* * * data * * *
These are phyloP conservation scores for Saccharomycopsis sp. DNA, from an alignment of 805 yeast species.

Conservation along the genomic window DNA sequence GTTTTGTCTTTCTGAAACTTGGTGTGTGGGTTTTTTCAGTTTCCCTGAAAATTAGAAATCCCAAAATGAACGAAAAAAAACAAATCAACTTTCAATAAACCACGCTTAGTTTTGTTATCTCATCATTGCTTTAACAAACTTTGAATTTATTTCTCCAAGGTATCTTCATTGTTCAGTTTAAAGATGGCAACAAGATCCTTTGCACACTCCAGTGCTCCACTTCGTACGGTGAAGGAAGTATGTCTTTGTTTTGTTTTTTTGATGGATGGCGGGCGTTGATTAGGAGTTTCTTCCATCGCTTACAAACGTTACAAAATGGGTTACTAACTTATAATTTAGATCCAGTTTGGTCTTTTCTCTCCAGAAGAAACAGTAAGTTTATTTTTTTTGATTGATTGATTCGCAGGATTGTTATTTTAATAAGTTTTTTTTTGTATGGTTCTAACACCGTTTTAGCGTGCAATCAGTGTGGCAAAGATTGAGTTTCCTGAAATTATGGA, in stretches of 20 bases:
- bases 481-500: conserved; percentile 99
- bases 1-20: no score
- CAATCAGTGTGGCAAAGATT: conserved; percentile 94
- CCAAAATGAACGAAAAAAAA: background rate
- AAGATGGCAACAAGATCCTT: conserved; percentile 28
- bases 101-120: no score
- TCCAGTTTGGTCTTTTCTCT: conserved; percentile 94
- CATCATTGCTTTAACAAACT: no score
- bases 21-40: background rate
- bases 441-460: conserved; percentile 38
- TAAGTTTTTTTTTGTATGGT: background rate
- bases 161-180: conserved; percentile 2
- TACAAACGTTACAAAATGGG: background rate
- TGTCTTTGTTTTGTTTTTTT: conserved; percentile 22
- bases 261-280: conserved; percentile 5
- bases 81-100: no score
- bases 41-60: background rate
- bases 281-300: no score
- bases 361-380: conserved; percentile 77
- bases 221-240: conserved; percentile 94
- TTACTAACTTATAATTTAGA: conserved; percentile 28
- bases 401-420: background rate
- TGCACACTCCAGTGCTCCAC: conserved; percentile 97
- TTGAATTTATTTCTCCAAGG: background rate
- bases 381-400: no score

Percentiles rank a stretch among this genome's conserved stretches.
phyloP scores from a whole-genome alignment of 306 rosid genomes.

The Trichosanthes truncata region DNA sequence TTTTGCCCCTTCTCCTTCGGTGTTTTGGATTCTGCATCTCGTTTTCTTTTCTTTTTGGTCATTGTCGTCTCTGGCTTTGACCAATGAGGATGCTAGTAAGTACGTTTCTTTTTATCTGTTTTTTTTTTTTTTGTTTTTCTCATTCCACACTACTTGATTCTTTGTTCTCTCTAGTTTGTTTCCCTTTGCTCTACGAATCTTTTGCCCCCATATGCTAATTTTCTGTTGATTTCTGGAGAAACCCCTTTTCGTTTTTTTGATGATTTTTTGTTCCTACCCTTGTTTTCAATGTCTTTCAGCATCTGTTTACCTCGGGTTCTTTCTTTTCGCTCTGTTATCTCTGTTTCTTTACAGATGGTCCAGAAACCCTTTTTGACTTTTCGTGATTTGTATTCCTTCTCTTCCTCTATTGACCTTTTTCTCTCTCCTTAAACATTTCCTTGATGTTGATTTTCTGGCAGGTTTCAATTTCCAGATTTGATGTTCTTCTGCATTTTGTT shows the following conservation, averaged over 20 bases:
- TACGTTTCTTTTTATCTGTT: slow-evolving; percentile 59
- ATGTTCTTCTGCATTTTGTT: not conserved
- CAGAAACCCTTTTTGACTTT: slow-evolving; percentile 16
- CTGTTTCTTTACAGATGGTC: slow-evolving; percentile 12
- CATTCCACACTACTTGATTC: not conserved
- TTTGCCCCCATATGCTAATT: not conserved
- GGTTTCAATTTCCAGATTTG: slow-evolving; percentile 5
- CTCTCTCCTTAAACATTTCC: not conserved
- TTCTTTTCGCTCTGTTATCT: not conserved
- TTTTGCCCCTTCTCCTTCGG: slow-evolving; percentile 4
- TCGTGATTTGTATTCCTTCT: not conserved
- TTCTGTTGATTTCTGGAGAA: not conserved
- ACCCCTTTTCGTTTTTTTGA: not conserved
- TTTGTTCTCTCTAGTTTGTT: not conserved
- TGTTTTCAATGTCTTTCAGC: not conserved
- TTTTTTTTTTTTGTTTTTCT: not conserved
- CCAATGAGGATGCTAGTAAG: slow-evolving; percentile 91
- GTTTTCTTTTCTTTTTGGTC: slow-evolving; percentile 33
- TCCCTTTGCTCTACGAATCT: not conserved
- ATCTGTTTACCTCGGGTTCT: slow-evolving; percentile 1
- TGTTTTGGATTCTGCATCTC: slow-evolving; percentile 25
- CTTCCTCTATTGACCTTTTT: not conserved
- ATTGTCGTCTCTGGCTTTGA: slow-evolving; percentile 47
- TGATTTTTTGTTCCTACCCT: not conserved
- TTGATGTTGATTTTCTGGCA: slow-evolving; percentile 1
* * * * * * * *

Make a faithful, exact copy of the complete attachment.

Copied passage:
These are phyloP conservation scores for Saccharomycopsis sp. DNA, from an alignment of 805 yeast species.

Conservation along the genomic window DNA sequence GTTTTGTCTTTCTGAAACTTGGTGTGTGGGTTTTTTCAGTTTCCCTGAAAATTAGAAATCCCAAAATGAACGAAAAAAAACAAATCAACTTTCAATAAACCACGCTTAGTTTTGTTATCTCATCATTGCTTTAACAAACTTTGAATTTATTTCTCCAAGGTATCTTCATTGTTCAGTTTAAAGATGGCAACAAGATCCTTTGCACACTCCAGTGCTCCACTTCGTACGGTGAAGGAAGTATGTCTTTGTTTTGTTTTTTTGATGGATGGCGGGCGTTGATTAGGAGTTTCTTCCATCGCTTACAAACGTTACAAAATGGGTTACTAACTTATAATTTAGATCCAGTTTGGTCTTTTCTCTCCAGAAGAAACAGTAAGTTTATTTTTTTTGATTGATTGATTCGCAGGATTGTTATTTTAATAAGTTTTTTTTTGTATGGTTCTAACACCGTTTTAGCGTGCAATCAGTGTGGCAAAGATTGAGTTTCCTGAAATTATGGA, in stretches of 20 bases:
- bases 481-500: conserved; percentile 99
- bases 1-20: no score
- CAATCAGTGTGGCAAAGATT: conserved; percentile 94
- CCAAAATGAACGAAAAAAAA: background rate
- AAGATGGCAACAAGATCCTT: conserved; percentile 28
- bases 101-120: no score
- TCCAGTTTGGTCTTTTCTCT: conserved; percentile 94
- CATCATTGCTTTAACAAACT: no score
- bases 21-40: background rate
- bases 441-460: conserved; percentile 38
- TAAGTTTTTTTTTGTATGGT: background rate
- bases 161-180: conserved; percentile 2
- TACAAACGTTACAAAATGGG: background rate
- TGTCTTTGTTTTGTTTTTTT: conserved; percentile 22
- bases 261-280: conserved; percentile 5
- bases 81-100: no score
- bases 41-60: background rate
- bases 281-300: no score
- bases 361-380: conserved; percentile 77
- bases 221-240: conserved; percentile 94
- TTACTAACTTATAATTTAGA: conserved; percentile 28
- bases 401-420: background rate
- TGCACACTCCAGTGCTCCAC: conserved; percentile 97
- TTGAATTTATTTCTCCAAGG: background rate
- bases 381-400: no score

Percentiles rank a stretch among this genome's conserved stretches.
phyloP scores from a whole-genome alignment of 306 rosid genomes.

The Trichosanthes truncata region DNA sequence TTTTGCCCCTTCTCCTTCGGTGTTTTGGATTCTGCATCTCGTTTTCTTTTCTTTTTGGTCATTGTCGTCTCTGGCTTTGACCAATGAGGATGCTAGTAAGTACGTTTCTTTTTATCTGTTTTTTTTTTTTTTGTTTTTCTCATTCCACACTACTTGATTCTTTGTTCTCTCTAGTTTGTTTCCCTTTGCTCTACGAATCTTTTGCCCCCATATGCTAATTTTCTGTTGATTTCTGGAGAAACCCCTTTTCGTTTTTTTGATGATTTTTTGTTCCTACCCTTGTTTTCAATGTCTTTCAGCATCTGTTTACCTCGGGTTCTTTCTTTTCGCTCTGTTATCTCTGTTTCTTTACAGATGGTCCAGAAACCCTTTTTGACTTTTCGTGATTTGTATTCCTTCTCTTCCTCTATTGACCTTTTTCTCTCTCCTTAAACATTTCCTTGATGTTGATTTTCTGGCAGGTTTCAATTTCCAGATTTGATGTTCTTCTGCATTTTGTT shows the following conservation, averaged over 20 bases:
- TACGTTTCTTTTTATCTGTT: slow-evolving; percentile 59
- ATGTTCTTCTGCATTTTGTT: not conserved
- CAGAAACCCTTTTTGACTTT: slow-evolving; percentile 16
- CTGTTTCTTTACAGATGGTC: slow-evolving; percentile 12
- CATTCCACACTACTTGATTC: not conserved
- TTTGCCCCCATATGCTAATT: not conserved
- GGTTTCAATTTCCAGATTTG: slow-evolving; percentile 5
- CTCTCTCCTTAAACATTTCC: not conserved
- TTCTTTTCGCTCTGTTATCT: not conserved
- TTTTGCCCCTTCTCCTTCGG: slow-evolving; percentile 4
- TCGTGATTTGTATTCCTTCT: not conserved
- TTCTGTTGATTTCTGGAGAA: not conserved
- ACCCCTTTTCGTTTTTTTGA: not conserved
- TTTGTTCTCTCTAGTTTGTT: not conserved
- TGTTTTCAATGTCTTTCAGC: not conserved
- TTTTTTTTTTTTGTTTTTCT: not conserved
- CCAATGAGGATGCTAGTAAG: slow-evolving; percentile 91
- GTTTTCTTTTCTTTTTGGTC: slow-evolving; percentile 33
- TCCCTTTGCTCTACGAATCT: not conserved
- ATCTGTTTACCTCGGGTTCT: slow-evolving; percentile 1
- TGTTTTGGATTCTGCATCTC: slow-evolving; percentile 25
- CTTCCTCTATTGACCTTTTT: not conserved
- ATTGTCGTCTCTGGCTTTGA: slow-evolving; percentile 47
- TGATTTTTTGTTCCTACCCT: not conserved
- TTGATGTTGATTTTCTGGCA: slow-evolving; percentile 1